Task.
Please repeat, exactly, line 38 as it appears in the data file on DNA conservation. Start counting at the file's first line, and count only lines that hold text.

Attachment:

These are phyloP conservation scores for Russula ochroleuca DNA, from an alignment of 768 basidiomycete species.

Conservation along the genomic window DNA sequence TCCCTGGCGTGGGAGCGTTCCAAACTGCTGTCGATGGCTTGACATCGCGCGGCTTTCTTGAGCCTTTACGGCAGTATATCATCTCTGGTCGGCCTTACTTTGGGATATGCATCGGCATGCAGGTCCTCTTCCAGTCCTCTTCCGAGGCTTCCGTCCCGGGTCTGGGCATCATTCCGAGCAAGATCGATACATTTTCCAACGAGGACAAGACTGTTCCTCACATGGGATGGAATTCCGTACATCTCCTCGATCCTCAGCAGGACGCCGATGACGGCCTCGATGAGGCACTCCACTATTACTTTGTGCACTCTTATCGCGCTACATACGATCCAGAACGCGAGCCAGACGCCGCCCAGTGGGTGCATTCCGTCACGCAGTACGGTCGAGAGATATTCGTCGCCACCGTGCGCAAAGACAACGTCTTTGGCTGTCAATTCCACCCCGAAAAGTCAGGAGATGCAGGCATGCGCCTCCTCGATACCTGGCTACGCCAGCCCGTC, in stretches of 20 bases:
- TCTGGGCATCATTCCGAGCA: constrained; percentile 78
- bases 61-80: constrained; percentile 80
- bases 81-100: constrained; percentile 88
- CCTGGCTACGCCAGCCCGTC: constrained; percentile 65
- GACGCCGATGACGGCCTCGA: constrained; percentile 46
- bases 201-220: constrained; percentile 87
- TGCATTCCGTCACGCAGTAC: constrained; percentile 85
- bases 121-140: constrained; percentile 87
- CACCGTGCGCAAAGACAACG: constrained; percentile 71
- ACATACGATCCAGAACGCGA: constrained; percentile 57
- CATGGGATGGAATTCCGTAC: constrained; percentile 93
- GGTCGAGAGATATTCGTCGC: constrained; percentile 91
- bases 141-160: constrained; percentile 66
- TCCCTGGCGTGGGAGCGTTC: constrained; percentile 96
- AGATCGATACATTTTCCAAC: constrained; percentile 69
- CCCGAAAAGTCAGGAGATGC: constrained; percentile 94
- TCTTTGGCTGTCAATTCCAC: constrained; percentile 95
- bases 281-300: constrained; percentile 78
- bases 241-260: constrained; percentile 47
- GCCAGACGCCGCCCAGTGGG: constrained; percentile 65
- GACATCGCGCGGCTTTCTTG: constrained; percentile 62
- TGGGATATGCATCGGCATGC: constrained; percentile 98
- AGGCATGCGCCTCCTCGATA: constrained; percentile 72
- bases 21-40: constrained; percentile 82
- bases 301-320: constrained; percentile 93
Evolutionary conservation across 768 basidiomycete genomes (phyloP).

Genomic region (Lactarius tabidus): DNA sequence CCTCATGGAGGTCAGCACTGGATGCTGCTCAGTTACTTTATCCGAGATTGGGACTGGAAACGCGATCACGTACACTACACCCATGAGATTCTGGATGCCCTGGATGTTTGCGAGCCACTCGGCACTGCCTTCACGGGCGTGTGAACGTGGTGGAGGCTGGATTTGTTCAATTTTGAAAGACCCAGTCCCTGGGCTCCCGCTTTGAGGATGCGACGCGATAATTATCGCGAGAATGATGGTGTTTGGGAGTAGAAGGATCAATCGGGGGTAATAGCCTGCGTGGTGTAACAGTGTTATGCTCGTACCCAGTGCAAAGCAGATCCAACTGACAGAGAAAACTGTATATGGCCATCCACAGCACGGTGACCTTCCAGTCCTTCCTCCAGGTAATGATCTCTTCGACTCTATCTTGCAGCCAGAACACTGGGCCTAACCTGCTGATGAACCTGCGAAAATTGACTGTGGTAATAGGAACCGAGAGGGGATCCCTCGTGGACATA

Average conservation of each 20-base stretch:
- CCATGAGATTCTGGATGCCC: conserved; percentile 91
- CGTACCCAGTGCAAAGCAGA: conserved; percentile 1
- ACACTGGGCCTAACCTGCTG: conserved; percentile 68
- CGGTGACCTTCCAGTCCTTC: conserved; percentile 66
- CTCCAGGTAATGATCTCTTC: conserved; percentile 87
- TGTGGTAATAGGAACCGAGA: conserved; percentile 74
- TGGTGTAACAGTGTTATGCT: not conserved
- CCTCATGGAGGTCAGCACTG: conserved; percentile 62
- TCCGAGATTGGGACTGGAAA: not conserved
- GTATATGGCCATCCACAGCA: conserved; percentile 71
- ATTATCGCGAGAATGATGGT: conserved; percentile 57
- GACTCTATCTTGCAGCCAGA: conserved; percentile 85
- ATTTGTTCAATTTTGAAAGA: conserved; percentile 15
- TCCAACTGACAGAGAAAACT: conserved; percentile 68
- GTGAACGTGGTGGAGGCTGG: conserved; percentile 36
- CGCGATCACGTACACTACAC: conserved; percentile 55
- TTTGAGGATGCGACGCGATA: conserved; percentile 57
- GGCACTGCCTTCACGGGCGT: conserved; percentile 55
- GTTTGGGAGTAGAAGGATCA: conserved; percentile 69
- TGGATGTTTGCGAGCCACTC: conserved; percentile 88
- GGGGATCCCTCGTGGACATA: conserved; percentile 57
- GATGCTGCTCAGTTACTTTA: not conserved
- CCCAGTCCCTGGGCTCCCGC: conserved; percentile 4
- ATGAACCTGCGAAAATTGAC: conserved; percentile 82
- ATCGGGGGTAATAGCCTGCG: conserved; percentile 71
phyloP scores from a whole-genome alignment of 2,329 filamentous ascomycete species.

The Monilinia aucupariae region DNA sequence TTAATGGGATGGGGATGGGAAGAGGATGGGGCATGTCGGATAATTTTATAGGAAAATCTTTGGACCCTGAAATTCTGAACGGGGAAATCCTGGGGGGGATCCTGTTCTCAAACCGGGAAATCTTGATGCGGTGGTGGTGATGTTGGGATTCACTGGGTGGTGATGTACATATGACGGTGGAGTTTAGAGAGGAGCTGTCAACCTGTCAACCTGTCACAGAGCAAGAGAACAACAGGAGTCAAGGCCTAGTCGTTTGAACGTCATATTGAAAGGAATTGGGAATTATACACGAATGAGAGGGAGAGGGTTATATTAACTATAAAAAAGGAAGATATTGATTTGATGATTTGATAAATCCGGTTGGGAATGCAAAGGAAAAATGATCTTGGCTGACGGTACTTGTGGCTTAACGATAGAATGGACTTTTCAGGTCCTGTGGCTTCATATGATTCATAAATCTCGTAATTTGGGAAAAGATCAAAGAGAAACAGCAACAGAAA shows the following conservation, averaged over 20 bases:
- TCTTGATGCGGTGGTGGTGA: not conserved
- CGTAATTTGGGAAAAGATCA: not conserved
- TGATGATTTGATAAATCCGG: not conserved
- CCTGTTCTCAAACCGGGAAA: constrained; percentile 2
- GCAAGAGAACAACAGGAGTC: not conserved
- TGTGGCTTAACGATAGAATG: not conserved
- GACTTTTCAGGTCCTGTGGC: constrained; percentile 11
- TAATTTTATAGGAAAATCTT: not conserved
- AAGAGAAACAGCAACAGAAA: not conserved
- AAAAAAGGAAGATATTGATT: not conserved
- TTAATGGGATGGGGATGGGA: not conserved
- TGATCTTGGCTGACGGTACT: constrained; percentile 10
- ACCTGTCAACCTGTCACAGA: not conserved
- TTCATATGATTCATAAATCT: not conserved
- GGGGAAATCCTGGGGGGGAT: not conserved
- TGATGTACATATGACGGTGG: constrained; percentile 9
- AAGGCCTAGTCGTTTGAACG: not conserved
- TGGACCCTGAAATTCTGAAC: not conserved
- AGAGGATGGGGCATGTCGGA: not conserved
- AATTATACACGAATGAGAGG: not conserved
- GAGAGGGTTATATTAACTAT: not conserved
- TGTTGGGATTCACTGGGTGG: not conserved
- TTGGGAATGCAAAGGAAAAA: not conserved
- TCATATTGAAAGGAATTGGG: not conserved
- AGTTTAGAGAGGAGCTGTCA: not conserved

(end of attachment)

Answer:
- CCTCATGGAGGTCAGCACTG: conserved; percentile 62